Posts tagged same sex parents

The media circus rolls around again – maybe

Our state is finally changing its laws to recognise female same sex parents of children conceived using donor sperm. The changes won’t apply to same sex couples who adopt a child or to male same sex couples who use a surrogate (those topics are being considered separately) but it’s something.

It will mean that the non-bio mother can be on the birth certificate and that she is automatically assumed to be the child’s legal parent. At the moment, the birth mother has parental status and the non-birth mother has no more legal rights than the postie.

It has never presented a big issue for us, but that’s only because we have been lucky. People have, for the most part, been willing to accept us both as the parents of our children, and to treat us accordingly. When Hunter was in hospital a couple of years ago, Leigh was given the same free access to come and go as I was (though I suppose there would have been an issue had she been there alone and needed to authorise a treatment). At preschool the teachers will discuss issues with either of us and are very comfortable with the idea that Hunter has two mums. Our doctor talks to both of us when we’re there with the kids.

But, like I said, that’s just luck. It will mean so much to actually have leigh’s rights as a parent – and our children’s rights to be acknowledged as having two real and equal parents – ¬†enshrined in law. We won’t have to think about whether I should sign paperwork ‘just in case’ or worry that someone may overrule leigh’s word or restrict her access to our children.

The symbolism of the move is at least as important to me as the practical implications. It recognises a shift in the way society thinks about same sex parents and their children. For those who already support our fight for rights, it is a sweet reward. For those who do not, it’s a nice dose of peer pressure.

So this morning we were forwarded an email from the Rainbow Babies group looking for families prepared to participate in media interviews. We’ve volunteered, as we always do. We’ve featured in several magazines now, so perhaps they’ll want some new faces for this campaign (because we’re, you know, way too famous) but if they want us to share our stories, then we will.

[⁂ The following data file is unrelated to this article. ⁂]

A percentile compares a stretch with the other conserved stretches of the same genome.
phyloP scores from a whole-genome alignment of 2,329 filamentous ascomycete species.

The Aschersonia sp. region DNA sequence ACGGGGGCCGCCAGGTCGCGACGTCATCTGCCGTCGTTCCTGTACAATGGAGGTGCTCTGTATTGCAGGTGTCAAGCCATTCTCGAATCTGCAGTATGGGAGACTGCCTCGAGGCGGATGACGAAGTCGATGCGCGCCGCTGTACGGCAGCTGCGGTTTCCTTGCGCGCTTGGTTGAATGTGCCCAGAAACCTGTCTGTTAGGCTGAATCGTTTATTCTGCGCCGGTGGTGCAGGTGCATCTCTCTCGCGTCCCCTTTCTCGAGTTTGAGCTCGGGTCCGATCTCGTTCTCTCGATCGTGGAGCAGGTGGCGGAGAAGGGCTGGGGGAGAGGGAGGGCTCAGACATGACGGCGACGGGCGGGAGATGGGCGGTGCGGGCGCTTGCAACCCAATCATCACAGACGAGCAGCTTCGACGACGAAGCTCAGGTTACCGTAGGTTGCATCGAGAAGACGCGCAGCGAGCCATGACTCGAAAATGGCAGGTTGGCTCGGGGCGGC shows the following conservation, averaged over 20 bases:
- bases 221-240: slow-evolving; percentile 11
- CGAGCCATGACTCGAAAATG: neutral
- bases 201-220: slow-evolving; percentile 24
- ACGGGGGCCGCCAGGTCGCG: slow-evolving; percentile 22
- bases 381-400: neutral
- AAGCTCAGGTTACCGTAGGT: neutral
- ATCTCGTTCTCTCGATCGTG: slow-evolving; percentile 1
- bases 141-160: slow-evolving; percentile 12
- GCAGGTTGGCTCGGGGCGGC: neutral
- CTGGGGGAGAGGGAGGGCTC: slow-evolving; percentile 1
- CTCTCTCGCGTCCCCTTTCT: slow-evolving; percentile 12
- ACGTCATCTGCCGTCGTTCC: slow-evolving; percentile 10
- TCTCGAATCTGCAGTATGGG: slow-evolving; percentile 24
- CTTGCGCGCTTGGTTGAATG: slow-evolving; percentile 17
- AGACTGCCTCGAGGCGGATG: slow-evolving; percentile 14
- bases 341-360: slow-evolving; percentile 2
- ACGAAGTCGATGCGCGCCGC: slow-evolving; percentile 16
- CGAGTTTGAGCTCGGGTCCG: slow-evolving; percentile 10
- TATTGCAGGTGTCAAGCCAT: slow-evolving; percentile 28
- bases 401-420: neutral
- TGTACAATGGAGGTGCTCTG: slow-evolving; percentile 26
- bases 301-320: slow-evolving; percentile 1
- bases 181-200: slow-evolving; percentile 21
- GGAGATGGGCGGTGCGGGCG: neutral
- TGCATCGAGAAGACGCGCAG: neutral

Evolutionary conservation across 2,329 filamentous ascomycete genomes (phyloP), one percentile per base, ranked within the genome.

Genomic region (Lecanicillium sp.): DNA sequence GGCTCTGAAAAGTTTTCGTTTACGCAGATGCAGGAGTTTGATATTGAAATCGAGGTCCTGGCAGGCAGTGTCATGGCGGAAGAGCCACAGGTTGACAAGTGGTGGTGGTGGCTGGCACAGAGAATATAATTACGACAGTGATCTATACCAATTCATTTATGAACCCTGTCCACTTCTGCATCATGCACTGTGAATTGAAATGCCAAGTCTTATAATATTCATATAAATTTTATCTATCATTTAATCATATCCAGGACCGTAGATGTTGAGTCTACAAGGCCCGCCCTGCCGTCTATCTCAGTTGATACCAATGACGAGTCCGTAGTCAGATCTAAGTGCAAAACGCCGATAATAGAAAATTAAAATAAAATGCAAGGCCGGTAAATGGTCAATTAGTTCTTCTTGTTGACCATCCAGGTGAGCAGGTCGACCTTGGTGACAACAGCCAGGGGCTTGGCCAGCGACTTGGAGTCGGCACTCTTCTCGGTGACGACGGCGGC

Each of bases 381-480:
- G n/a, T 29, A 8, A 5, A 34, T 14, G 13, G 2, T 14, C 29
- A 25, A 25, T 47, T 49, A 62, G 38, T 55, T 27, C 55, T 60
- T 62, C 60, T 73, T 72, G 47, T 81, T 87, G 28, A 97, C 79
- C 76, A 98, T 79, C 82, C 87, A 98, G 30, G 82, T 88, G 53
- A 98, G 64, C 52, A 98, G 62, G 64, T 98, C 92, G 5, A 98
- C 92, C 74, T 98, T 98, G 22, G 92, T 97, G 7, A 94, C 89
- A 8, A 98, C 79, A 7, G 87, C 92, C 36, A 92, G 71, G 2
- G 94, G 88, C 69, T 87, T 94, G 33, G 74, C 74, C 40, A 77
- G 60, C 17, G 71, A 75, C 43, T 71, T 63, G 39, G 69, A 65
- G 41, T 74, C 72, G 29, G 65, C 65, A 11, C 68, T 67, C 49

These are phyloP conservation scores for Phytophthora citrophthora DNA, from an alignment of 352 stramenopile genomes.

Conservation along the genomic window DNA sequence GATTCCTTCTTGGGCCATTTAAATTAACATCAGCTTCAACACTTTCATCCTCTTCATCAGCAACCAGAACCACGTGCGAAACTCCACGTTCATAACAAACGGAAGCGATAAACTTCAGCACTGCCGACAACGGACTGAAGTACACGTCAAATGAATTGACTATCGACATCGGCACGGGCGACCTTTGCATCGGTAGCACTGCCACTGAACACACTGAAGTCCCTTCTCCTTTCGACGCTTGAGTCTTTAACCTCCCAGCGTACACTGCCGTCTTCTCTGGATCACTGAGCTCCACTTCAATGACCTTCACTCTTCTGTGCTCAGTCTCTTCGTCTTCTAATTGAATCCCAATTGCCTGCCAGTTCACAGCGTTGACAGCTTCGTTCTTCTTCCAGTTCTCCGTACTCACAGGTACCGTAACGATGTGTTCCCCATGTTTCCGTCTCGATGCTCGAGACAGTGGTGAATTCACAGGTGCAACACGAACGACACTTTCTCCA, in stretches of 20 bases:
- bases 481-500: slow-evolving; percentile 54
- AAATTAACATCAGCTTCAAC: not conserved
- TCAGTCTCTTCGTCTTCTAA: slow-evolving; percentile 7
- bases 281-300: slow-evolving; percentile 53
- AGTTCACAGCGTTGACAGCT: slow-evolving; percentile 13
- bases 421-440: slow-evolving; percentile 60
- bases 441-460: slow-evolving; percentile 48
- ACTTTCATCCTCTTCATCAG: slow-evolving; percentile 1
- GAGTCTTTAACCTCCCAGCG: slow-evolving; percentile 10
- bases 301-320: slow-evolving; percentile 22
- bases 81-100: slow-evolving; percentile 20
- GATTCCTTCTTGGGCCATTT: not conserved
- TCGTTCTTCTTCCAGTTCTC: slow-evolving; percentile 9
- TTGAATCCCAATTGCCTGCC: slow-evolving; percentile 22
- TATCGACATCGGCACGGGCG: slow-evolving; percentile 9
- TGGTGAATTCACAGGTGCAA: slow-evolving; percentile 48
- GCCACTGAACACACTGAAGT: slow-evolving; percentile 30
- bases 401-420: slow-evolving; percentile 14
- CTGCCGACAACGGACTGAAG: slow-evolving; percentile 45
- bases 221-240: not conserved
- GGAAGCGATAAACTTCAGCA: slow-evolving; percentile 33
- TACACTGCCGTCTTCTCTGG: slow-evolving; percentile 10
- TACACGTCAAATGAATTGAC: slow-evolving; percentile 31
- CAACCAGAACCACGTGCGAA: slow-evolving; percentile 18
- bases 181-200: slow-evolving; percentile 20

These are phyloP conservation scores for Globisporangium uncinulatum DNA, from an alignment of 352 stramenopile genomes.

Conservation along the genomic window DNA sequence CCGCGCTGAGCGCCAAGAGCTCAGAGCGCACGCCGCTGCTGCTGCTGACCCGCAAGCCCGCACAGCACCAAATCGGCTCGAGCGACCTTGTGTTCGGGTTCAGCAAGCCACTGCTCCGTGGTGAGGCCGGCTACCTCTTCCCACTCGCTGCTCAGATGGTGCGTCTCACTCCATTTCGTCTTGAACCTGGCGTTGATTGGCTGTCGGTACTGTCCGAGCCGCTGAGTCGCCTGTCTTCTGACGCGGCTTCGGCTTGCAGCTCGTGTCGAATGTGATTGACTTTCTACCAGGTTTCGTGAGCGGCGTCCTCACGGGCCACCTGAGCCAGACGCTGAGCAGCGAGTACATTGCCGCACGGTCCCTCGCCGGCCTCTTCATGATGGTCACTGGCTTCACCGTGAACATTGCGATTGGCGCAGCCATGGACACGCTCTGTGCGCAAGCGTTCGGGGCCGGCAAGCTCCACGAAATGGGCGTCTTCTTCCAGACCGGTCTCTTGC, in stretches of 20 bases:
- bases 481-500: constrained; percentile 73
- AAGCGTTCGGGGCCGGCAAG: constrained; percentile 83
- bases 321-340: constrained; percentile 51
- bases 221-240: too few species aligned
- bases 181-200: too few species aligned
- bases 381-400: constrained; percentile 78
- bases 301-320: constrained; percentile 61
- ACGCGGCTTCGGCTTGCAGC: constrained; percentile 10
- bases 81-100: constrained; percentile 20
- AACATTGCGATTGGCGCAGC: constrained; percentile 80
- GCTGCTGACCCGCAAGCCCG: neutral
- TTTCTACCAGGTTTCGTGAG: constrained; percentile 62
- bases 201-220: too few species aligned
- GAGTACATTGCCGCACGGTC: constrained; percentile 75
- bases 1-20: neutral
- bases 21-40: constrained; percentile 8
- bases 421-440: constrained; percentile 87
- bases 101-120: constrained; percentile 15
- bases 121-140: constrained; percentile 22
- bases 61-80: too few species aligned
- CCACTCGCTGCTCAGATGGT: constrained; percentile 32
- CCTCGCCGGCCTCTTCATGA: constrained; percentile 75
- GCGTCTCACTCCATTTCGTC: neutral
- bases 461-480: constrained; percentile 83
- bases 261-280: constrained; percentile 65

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Getting ready for Mardi Gras

Every year since I was first pregnant with Hunter, we’ve said we’d like to join the Rainbow Babies group in the Mardi Gras parade. Every few months since Hunter arrived, we’ve said we must join one of the Rainbow Babies parenting groups and meet more families like ours.

Every time the list of activities for the month arrives in the email, we say we really should join in this time. And then we never do.

We live in western Sydney and the events are always inner west or eastern Sydney, so they’re a bit out of the way. And we’re socially inept. We know we need to meet other families with same sex parents, but we’re bad at putting ourselves out there in social situations.

A couple of years ago we decided we’d go along to the Rainbow Babies play area at Fair Day (a big mardi gras festival event – unsurprisingly, it’s basically a big, you know, fair). We went along and all the people who were there were in their own little groups. There was nowhere to sit and noone spoke to us.

Eventually we bumped into the one family we know, and sat with them for a bit, but we actually had a weird relationship with them at the time and it was awkward and not fun at all.

That really put us off and since then we’ve been burying our heads in the sand. But lately Hunter’s started asking why she has two mums when all her friends have a mum and a dad. And I think it’s our responsibility to show her that there are other families like hers, even if it means going outside our own comfort zones.

So we signed up to go in the parade this year, and committed to going to the Rainbow Babies picnic on the weekend.

As it turned out, it was pouring rain on the weekend and the picnic was cancelled – but this was a good thing. The organiser said she’d be at a cafe near the original picnic spot¬†if anyone could make it for a quick meeting about the mardi gras entry.

Since we’d finally overcome our inertia we decided we’d go to the meeting. The day was truly awful and so the group was very small – just five adults. This meant we got to meet some new people without trying to fit in with a big group where everyone already knows everyone else, and it means when we do go to a big gathering, we’ll actually know some folk.

As a bonus, it meant we got a very large say in how the mardi gras entry will look and what theme we’ll adopt. And Leigh is doing all the graphic design.

The overall MG theme this year is Brave New World(s?). The Rainbow Babies entry in the parade will be themed Children of the Revolution. The T-Rex song of that name will be playing on a portable sound system and everyone will be wearing hippie-inspired garb and handing the crowd fake flowers made from coloured paper and lollipops.

Leigh’s designed rainbow coloured hearts, flowers, peace symbols and smilie faces for people to print onto iron-on transfer paper or sticker paper, to go onto white t-shirts.

I’m really looking forward to it!

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